Monday, March 06, 2006

Brave George Clooney

So, did anyone watch the Oscars? I'm afraid that for the 23rd year in a row I missed the proceedings, the glitter, the excitement, the pateantry and the self-absorption.

With the possible exception of Congress, never does a gathering collect in one place as much attitude and pride as does the Academy Awards. These are, after all, the beautiful people. And if you ask them they will tell you they are smart, witty, charming and brave as well.

The Weekly Diatribe takes note of the acceptance speech of one of the most beautiful people of all.

We are a little bit out of touch in Hollywood every once in a while… but maybe that’s a good thing. We were the ones who talked about AIDS when it was being whispered. We talked about civil rights when it wasn’t really popular. This Academy gave Hattie McDaniel an Oscar in 1939 when blacks were still sitting in the backs of theaters. I’m proud to be part of this Academy. I’m proud to be part of this community. I’m proud to be out of touch.” – George Clooney, accepting his Oscar for Best Supporting Actor Sunday evening
Clooney’s comments were as interesting for what he didn’t point out about the Hollywood culture as what he did. Take Hattie McDaniel, for example. It is true that, in 1939, blacks were still sitting in the backs of movie theatres – that was still true in much of America when I was a kid in the early 1960s.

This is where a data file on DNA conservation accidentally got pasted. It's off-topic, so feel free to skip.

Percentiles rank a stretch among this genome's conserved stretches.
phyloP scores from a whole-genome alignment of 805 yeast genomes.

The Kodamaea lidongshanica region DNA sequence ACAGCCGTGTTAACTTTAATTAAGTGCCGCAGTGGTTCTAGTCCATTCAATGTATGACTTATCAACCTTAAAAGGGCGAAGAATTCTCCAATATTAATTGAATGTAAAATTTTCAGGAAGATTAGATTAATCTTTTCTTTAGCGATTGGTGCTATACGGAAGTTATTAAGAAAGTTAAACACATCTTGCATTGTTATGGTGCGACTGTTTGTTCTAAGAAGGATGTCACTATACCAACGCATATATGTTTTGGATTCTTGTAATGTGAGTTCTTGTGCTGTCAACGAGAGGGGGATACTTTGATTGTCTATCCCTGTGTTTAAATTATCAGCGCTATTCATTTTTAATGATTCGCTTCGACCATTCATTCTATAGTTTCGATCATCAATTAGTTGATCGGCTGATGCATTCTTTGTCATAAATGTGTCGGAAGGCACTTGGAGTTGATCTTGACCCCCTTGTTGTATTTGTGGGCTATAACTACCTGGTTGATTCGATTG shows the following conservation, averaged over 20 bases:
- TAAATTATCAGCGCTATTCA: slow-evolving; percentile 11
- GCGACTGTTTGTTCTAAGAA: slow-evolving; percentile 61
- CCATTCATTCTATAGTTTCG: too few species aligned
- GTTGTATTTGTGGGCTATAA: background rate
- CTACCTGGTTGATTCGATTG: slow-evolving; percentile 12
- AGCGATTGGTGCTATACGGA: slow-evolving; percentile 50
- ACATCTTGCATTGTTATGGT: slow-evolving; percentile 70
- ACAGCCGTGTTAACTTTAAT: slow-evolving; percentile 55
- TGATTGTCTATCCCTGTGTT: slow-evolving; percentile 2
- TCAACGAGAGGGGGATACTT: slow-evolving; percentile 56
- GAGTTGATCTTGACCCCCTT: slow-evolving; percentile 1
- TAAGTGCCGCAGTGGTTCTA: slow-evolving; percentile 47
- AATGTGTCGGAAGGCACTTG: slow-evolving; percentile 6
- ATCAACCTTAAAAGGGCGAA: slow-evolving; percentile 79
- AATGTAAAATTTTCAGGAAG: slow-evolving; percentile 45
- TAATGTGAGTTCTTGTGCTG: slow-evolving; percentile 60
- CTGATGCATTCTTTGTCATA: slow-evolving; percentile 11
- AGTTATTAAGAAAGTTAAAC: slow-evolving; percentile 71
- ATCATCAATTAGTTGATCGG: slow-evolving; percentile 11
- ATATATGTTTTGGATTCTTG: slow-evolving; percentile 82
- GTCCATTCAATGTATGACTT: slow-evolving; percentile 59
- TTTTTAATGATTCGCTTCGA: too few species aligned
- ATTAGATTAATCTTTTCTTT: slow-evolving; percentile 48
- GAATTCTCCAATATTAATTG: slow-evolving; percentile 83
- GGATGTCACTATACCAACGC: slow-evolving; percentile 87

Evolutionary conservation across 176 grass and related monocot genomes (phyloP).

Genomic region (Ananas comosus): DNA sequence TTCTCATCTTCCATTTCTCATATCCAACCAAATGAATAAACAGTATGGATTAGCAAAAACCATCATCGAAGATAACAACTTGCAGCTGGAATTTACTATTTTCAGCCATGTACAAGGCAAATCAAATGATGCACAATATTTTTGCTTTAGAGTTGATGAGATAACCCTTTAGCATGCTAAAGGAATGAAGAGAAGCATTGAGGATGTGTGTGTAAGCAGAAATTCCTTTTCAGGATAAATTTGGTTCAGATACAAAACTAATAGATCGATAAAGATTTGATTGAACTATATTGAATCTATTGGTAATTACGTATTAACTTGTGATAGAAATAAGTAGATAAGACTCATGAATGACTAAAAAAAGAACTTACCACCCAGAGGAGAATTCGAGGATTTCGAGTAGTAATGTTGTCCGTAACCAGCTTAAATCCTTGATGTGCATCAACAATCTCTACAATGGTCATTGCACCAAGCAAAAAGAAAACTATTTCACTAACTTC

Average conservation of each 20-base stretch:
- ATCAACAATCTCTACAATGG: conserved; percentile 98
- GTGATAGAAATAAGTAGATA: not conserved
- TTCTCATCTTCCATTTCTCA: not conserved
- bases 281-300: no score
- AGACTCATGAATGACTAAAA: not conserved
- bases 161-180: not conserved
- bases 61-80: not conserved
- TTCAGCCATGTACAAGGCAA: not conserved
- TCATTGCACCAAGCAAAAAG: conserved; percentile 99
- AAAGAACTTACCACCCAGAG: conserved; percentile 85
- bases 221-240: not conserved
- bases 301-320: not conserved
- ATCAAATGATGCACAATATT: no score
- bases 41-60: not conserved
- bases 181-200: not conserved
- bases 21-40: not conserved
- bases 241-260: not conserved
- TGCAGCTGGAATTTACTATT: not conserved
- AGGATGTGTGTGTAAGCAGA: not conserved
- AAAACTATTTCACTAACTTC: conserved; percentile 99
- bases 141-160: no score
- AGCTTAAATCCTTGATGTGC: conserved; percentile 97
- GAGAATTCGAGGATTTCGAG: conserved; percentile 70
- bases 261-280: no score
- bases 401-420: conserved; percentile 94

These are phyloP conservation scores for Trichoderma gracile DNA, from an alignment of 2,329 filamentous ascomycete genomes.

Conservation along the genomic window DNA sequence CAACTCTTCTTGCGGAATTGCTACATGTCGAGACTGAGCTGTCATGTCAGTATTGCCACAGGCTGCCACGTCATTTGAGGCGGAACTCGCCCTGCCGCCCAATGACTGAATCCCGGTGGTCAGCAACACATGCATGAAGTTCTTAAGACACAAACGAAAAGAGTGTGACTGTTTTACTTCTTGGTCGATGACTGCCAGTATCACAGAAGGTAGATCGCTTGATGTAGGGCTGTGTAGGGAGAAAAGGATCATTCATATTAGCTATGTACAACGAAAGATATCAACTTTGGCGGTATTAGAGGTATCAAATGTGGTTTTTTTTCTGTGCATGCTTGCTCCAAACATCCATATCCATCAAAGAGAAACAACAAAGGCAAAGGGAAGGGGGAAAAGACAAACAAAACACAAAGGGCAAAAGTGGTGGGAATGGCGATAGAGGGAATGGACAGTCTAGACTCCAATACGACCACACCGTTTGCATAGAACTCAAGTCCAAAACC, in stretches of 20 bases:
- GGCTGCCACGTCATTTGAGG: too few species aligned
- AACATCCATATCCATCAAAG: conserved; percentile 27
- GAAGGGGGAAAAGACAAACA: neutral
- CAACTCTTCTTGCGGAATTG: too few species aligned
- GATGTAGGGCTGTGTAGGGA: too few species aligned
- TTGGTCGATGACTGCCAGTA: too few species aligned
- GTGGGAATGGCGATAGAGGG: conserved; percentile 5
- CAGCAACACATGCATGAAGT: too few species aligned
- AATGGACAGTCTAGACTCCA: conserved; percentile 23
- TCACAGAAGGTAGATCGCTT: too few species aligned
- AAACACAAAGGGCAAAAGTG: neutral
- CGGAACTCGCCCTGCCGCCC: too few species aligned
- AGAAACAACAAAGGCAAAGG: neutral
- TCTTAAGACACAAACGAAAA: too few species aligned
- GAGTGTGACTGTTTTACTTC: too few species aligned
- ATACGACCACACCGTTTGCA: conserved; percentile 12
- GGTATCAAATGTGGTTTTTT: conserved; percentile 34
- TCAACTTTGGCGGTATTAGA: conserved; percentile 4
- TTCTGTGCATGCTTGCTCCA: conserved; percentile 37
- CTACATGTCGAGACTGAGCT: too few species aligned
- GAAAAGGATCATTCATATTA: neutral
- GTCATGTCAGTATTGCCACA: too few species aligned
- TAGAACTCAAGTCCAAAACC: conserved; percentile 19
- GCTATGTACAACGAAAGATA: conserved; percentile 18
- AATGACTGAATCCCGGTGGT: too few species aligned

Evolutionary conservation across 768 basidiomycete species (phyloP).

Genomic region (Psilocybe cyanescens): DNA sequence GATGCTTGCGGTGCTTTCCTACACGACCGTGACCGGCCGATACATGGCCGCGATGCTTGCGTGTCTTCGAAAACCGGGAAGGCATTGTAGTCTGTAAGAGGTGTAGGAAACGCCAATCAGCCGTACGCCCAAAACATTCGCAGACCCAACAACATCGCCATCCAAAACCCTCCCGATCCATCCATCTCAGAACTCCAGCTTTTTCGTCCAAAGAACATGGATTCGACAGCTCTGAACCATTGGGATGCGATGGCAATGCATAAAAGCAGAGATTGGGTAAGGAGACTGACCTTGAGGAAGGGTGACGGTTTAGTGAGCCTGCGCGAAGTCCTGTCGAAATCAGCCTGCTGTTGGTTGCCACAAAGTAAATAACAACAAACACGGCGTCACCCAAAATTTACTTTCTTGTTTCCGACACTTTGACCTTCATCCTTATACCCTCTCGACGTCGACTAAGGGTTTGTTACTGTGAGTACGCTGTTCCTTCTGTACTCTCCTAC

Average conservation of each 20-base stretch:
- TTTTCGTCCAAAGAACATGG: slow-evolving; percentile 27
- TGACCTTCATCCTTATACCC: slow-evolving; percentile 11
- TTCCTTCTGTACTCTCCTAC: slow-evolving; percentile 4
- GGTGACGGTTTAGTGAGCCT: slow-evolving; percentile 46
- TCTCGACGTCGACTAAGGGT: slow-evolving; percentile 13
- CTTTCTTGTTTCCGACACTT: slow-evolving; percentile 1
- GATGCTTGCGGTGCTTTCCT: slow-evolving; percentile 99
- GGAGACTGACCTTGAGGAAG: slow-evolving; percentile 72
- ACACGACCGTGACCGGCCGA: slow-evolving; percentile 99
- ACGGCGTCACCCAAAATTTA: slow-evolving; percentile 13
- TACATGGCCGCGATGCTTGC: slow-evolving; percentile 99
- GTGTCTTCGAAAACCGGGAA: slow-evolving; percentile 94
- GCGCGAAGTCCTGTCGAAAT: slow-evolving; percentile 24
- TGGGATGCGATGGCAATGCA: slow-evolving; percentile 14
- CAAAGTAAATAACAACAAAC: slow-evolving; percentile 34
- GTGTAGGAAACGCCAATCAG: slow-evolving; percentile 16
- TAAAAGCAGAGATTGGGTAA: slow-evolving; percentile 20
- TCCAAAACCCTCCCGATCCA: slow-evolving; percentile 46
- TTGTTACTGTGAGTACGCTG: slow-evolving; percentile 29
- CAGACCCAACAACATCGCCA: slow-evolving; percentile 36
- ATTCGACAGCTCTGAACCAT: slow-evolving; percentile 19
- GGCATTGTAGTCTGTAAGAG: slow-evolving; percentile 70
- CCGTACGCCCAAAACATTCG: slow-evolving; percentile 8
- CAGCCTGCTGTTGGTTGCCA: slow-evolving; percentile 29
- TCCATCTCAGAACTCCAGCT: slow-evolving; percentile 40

Here’s what Clooney left out: while filming “Gone With the Wind”, Ms. McDaniel was forced to don makeup and costume and sleep in segregated quarters. She was treated poorly by other actors and crew working on the film. After winning her Oscar for Best Supporting Actress, Ms. McDaniel was relegated to supporting roles for the rest of her long career. Nor did Clooney mention the fact that parts for black actors and actresses in Hollywood films were extremely limited well into the 1950s, a fact that the NAACP protested on a regular basis.

Those wonderful, “out of touch” Hollywood people, in other words, weren’t really so progressive and ahead of the rest of the country after all, a point that can be reinforced by pointing out the fact that the first African American woman to win an Oscar for Best Actress was Halle Berry just a few years ago. This award took place almost 60 years after Jackie Robinson broke the color barrier in major league baseball, a half century after the landmark Brown v. Board of Education decision forced the integration of the nation’s public schools, forty-five years after Rosa Parks refused to take a seat at the back of the bus, and forty years after the enactment of the Civil Rights Act of 1964.

As for blacks being forced to sit in the back of theatres, well, happily that practice came to an eventual end, but the Hollywood culture had precious little to do with it. Had they so desired, in fact, major film distributors could have used their market positions to essentially force theatre operators to fully integrate their facilities or face higher rental fees or refusal of service altogether. But no such efforts were made.
The entire article is excellent. Thanks toRight Nation.

1 comment:

Coach said...

Awesome post. Thank you Rougblogger and Right Nation!